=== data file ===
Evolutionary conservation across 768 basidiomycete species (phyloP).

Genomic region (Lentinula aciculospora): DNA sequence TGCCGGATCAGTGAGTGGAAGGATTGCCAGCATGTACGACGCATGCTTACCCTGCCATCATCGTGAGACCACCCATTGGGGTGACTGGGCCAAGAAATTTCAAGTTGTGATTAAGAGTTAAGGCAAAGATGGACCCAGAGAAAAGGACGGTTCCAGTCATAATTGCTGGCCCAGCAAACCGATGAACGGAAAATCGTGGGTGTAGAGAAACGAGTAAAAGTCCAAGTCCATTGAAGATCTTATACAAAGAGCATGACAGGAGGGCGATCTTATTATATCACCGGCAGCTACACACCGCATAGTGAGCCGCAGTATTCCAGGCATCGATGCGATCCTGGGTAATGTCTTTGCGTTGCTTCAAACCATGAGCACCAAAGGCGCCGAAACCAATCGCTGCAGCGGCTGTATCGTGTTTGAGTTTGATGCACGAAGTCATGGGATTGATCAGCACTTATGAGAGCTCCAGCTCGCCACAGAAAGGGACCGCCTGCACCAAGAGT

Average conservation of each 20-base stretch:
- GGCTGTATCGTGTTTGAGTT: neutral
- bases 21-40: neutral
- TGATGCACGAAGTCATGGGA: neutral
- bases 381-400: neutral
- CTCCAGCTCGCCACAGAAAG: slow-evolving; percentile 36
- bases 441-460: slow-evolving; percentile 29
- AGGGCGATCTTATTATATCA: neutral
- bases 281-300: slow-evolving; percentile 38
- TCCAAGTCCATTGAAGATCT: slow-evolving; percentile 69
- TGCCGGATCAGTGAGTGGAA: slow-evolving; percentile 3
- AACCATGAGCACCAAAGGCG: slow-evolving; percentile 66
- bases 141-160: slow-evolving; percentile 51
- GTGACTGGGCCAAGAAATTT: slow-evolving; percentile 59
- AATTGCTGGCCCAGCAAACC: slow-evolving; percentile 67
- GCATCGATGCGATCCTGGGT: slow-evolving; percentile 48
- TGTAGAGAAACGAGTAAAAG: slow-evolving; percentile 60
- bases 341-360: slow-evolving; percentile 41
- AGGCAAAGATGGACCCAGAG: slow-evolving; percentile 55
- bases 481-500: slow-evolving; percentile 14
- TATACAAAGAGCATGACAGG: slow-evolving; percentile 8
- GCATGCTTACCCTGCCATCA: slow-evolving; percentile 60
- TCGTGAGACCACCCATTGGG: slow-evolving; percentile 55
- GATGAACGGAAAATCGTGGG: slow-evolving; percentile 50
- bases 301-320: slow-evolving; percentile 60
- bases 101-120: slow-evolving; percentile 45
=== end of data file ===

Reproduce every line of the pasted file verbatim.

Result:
Evolutionary conservation across 768 basidiomycete species (phyloP).

Genomic region (Lentinula aciculospora): DNA sequence TGCCGGATCAGTGAGTGGAAGGATTGCCAGCATGTACGACGCATGCTTACCCTGCCATCATCGTGAGACCACCCATTGGGGTGACTGGGCCAAGAAATTTCAAGTTGTGATTAAGAGTTAAGGCAAAGATGGACCCAGAGAAAAGGACGGTTCCAGTCATAATTGCTGGCCCAGCAAACCGATGAACGGAAAATCGTGGGTGTAGAGAAACGAGTAAAAGTCCAAGTCCATTGAAGATCTTATACAAAGAGCATGACAGGAGGGCGATCTTATTATATCACCGGCAGCTACACACCGCATAGTGAGCCGCAGTATTCCAGGCATCGATGCGATCCTGGGTAATGTCTTTGCGTTGCTTCAAACCATGAGCACCAAAGGCGCCGAAACCAATCGCTGCAGCGGCTGTATCGTGTTTGAGTTTGATGCACGAAGTCATGGGATTGATCAGCACTTATGAGAGCTCCAGCTCGCCACAGAAAGGGACCGCCTGCACCAAGAGT

Average conservation of each 20-base stretch:
- GGCTGTATCGTGTTTGAGTT: neutral
- bases 21-40: neutral
- TGATGCACGAAGTCATGGGA: neutral
- bases 381-400: neutral
- CTCCAGCTCGCCACAGAAAG: slow-evolving; percentile 36
- bases 441-460: slow-evolving; percentile 29
- AGGGCGATCTTATTATATCA: neutral
- bases 281-300: slow-evolving; percentile 38
- TCCAAGTCCATTGAAGATCT: slow-evolving; percentile 69
- TGCCGGATCAGTGAGTGGAA: slow-evolving; percentile 3
- AACCATGAGCACCAAAGGCG: slow-evolving; percentile 66
- bases 141-160: slow-evolving; percentile 51
- GTGACTGGGCCAAGAAATTT: slow-evolving; percentile 59
- AATTGCTGGCCCAGCAAACC: slow-evolving; percentile 67
- GCATCGATGCGATCCTGGGT: slow-evolving; percentile 48
- TGTAGAGAAACGAGTAAAAG: slow-evolving; percentile 60
- bases 341-360: slow-evolving; percentile 41
- AGGCAAAGATGGACCCAGAG: slow-evolving; percentile 55
- bases 481-500: slow-evolving; percentile 14
- TATACAAAGAGCATGACAGG: slow-evolving; percentile 8
- GCATGCTTACCCTGCCATCA: slow-evolving; percentile 60
- TCGTGAGACCACCCATTGGG: slow-evolving; percentile 55
- GATGAACGGAAAATCGTGGG: slow-evolving; percentile 50
- bases 301-320: slow-evolving; percentile 60
- bases 101-120: slow-evolving; percentile 45